[No registration!] Is polyphasic sleep dangerous?

Cleaning brain waste

Cleaning Brain Waste

This part will be about the accumulation and cleaning of beta amyloid, which is a waste product amassed in the brain, and how it is affected by altering your sleep schedule.


The possible issue at play is that as the brain is working, some waste material is produced, which needs to be cleared out every now and then. A process responsible for clearing out beta amyloid is made possible via cycles of the glymphatic system, where the brain literally shrinks a bit to allow fluid to drain through.

Relation to polyphasic sleep

What does this have to do with polyphasic sleep? The speed at which the glymphatic system can clear out the waste can be affected by the sleep stage you are in. So this is where the root of the scepticism arises – will polyphasic sleep alter the rate at which the brain clears out waste material? The answer is most likely no. When the specifics are assessed, it turns out that the sleep stage where the glymphatic system operates at maximum speed is the SWS stage. During this sleep stage, the waste-clearing of the glymphatic system is working about twice as fast as when you’re awake. As we concluded previously, an adapted polyphasic sleeper should not have reduced durations of SWS. Because of this, excess amyloid beta shouldn’t build up after you have adapted, at least to traditional polyphasic schedules with some core sleeps.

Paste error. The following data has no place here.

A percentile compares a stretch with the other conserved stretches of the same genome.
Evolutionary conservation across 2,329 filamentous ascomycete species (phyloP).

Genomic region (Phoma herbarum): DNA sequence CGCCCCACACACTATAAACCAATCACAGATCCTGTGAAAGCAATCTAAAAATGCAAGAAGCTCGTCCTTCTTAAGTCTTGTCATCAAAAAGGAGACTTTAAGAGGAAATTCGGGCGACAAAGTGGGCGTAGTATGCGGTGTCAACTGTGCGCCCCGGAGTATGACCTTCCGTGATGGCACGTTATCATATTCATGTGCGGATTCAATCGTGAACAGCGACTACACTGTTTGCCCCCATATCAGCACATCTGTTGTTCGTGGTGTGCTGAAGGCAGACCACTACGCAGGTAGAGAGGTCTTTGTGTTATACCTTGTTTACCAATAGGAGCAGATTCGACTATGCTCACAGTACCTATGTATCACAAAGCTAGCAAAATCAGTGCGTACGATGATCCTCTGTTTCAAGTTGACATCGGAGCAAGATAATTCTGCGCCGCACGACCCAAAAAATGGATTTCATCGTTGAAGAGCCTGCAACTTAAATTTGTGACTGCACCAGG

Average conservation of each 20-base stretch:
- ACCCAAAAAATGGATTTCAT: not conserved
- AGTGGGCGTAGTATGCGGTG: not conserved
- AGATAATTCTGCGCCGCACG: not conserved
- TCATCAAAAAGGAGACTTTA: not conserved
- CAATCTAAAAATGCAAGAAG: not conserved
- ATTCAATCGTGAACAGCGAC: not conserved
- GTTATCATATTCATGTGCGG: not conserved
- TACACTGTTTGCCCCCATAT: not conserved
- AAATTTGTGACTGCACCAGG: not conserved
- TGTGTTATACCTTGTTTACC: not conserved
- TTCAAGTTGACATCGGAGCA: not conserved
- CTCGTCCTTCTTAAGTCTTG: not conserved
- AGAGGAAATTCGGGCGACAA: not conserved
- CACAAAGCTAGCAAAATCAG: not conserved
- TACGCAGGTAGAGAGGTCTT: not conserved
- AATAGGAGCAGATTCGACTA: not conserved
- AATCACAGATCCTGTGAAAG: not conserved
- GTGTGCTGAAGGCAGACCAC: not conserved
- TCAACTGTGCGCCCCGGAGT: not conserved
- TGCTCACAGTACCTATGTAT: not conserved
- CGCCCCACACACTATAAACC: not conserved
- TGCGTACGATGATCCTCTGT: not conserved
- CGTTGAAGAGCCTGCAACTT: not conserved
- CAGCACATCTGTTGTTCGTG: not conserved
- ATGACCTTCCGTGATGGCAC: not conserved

There is also another aspect to consider here: Polyphasic sleepers sleep more often than monophasic sleepers. What this means is that there is a possibility for multiple high-speed clearing cycles, or the glymphatic cycles that happen during SWS, to happen within a shorter time if you have multiple blocks of SWS scattered throughout the day than if you only sleep during one block at night. For example, in the siesta schedule, the day core could be expected to contain a certain proportion of SWS. Because of that, the amount of amyloid beta built up between the high-speed glymphatic cycles is going to be smaller than if you slept on a monophasic schedule. This can suggest:

  • If it turned out that light sleep was also responsible for an increased rate of glymphatic waste clearing, this could still result in polyphasic sleeping being no worse than monophasic sleep, and
  • If only SWS is responsible for the clearing of amyloid beta, polyphasic sleeping could actually be more healthy than monophasic sleep on this aspect.


How should a skeptic debunk polyphasic sleeping with this topic? By showing:

  1. That light sleep is responsible for a faster clearing-rate of waste in the brain.
  2. That this isn’t accounted for by sleeping in multiple segments.

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